AP Photo/Paul Sancya

Cruise, the self-driving car startup acquired by General Motors last year for nearly $1 billion, next week will launch an app for its employees to hail rides from one of its vehicles in San Francisco, CEO Kyle Vogt said on Monday at Fortune's Brainstorm Tech conference in Aspen. The cars will still have human back-up drivers.

Cruise currently has vehicles being tested on the roads of San Francisco, Phoenix, and Detroit, and is adding 100 more cars next week, according to Vogt. It began to quietly test the app over six months ago, letting employees get a ride to the office only.

Just the beginning: Silicon Valley consensus is that urban road transportation will eventually be dominated by autonomous vehicles summoned by ride-hail apps (like Uber and Lyft, just without the drivers). Alphabet's self-driving car unit has also made available a ride-hailing app to customers in Arizona to test how they use such self-driving rides.

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Dave Lawler, author of World
1 min ago - World

U.S.-brokered ceasefire collapses in Nagorno-Karabakh

Volunteer fighters in Stepanakert, the capital of Nagorno-Karabakh. Photo: Aris Messinis/AFP via Getty Images

A U.S.-brokered ceasefire between Armenia and Azerbaijan in the disputed territory of Nagorno-Karabakh crumbled within hours on Monday, leaving the month-old war rumbling on.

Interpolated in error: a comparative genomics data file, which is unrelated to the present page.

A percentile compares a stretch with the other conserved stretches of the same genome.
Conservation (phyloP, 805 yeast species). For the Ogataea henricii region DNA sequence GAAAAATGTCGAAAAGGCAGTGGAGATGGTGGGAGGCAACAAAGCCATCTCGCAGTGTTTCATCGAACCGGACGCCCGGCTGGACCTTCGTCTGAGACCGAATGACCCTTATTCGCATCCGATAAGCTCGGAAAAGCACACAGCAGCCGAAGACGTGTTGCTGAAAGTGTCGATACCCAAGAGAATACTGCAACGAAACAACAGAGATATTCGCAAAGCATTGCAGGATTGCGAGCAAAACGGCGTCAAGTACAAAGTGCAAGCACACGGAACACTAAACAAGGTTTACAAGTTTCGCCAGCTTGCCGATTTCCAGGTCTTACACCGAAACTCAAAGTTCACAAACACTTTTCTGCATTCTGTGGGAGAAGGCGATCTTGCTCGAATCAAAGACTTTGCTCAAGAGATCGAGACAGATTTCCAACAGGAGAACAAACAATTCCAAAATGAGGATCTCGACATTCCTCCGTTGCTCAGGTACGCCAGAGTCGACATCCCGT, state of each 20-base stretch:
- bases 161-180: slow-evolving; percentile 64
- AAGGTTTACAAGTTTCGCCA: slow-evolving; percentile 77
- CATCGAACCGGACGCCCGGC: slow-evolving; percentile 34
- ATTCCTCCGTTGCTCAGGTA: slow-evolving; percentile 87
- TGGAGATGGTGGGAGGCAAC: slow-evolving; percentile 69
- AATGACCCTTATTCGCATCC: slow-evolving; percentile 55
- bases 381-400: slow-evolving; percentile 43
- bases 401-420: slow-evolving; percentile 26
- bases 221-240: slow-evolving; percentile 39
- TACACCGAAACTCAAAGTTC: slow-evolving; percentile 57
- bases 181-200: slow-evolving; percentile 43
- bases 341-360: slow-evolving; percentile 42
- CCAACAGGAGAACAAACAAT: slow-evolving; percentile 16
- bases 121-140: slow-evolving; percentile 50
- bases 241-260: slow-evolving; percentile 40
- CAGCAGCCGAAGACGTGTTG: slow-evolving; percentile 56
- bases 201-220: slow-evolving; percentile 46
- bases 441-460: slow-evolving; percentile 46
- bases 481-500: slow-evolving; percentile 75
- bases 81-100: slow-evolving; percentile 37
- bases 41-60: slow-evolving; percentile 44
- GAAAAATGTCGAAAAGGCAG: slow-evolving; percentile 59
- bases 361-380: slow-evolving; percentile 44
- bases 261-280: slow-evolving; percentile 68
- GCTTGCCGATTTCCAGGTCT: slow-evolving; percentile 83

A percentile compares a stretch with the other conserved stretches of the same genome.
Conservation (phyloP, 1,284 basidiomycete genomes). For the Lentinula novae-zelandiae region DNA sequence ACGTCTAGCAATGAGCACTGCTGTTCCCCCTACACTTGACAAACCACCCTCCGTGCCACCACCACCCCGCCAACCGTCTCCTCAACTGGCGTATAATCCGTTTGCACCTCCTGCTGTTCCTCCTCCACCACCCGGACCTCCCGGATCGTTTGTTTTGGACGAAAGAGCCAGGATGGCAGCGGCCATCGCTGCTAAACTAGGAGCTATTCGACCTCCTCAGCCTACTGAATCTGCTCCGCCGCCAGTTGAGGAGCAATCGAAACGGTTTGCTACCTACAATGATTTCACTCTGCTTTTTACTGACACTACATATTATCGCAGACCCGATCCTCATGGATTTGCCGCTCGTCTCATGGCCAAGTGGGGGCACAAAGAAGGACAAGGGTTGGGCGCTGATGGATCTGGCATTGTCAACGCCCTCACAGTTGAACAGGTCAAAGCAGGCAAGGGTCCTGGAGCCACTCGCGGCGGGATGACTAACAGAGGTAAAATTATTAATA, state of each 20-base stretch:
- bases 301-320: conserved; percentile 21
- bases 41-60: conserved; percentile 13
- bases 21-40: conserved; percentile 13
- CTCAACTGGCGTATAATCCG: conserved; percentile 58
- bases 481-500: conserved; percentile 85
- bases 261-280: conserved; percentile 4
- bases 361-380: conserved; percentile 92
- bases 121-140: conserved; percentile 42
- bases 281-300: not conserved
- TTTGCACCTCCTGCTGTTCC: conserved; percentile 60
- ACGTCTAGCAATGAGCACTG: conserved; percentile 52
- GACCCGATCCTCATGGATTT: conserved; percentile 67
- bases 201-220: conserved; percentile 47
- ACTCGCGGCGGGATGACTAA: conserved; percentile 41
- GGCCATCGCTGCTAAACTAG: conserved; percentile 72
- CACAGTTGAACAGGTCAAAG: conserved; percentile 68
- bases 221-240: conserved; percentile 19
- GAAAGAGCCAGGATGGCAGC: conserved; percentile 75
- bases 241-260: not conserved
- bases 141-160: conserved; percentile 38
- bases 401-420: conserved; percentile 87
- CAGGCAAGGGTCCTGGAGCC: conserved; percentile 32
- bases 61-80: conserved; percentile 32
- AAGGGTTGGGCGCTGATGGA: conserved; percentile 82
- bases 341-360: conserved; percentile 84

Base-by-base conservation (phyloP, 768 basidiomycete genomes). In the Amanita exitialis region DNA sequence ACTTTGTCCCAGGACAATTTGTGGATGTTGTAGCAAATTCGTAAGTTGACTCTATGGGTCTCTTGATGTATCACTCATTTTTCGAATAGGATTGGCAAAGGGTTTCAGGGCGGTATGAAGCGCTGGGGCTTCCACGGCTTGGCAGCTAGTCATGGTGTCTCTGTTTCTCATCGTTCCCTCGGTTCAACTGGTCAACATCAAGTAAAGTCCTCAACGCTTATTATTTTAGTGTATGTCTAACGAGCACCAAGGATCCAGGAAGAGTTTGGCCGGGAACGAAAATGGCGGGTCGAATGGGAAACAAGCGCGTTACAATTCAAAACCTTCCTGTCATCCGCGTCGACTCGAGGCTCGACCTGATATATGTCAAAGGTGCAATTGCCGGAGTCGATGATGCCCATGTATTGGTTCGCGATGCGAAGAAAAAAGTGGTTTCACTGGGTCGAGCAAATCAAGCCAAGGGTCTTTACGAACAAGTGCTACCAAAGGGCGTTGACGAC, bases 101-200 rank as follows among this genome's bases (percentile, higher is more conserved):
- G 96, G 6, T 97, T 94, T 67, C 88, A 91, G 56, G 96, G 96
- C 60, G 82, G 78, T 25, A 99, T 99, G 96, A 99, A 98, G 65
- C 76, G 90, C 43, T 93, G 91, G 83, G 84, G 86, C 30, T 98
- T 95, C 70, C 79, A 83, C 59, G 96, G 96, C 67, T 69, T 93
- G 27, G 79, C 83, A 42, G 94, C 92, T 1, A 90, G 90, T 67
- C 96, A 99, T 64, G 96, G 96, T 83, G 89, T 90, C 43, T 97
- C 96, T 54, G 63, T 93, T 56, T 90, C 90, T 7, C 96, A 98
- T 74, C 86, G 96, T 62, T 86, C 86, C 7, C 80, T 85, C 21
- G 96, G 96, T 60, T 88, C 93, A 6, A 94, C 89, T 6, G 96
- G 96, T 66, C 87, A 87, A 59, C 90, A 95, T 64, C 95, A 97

Why it matters: Nearly 5,000 people have been killed, according to Vladimir Putin’s rough estimate, including more than 100 civilians. Between 70,000 and 100,000 more are believed to have fled the fighting.

Updated 51 mins ago - Politics & Policy

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Illustration: Sarah Grillo/Axios

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  2. Health: 13 states set single-day case records last week — U.S. reports over 80,000 new cases for second consecutive day.
  3. Business: Where stimulus is needed most.
  4. Education: The dangerous instability of school re-openings.
  5. World: Restrictions grow across Europe.
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Ben Geman, author of Generate
2 hours ago - Energy & Environment

Japan's big new climate goal

Climate protest in Tokyo in November 2019. Photo: Carl Court/Getty Images

Japan's new prime minister said on Monday the nation will seek to become carbon neutral by 2050, a move that will require huge changes in its fossil fuel-heavy energy mix in order to succeed.

Why it matters: Japan is the world's fifth-largest source of carbon emissions. The new goal announced by Prime Minister Yoshihide Suga is stronger than the country's previous target of becoming carbon neutral as early as possible in the latter half of the century.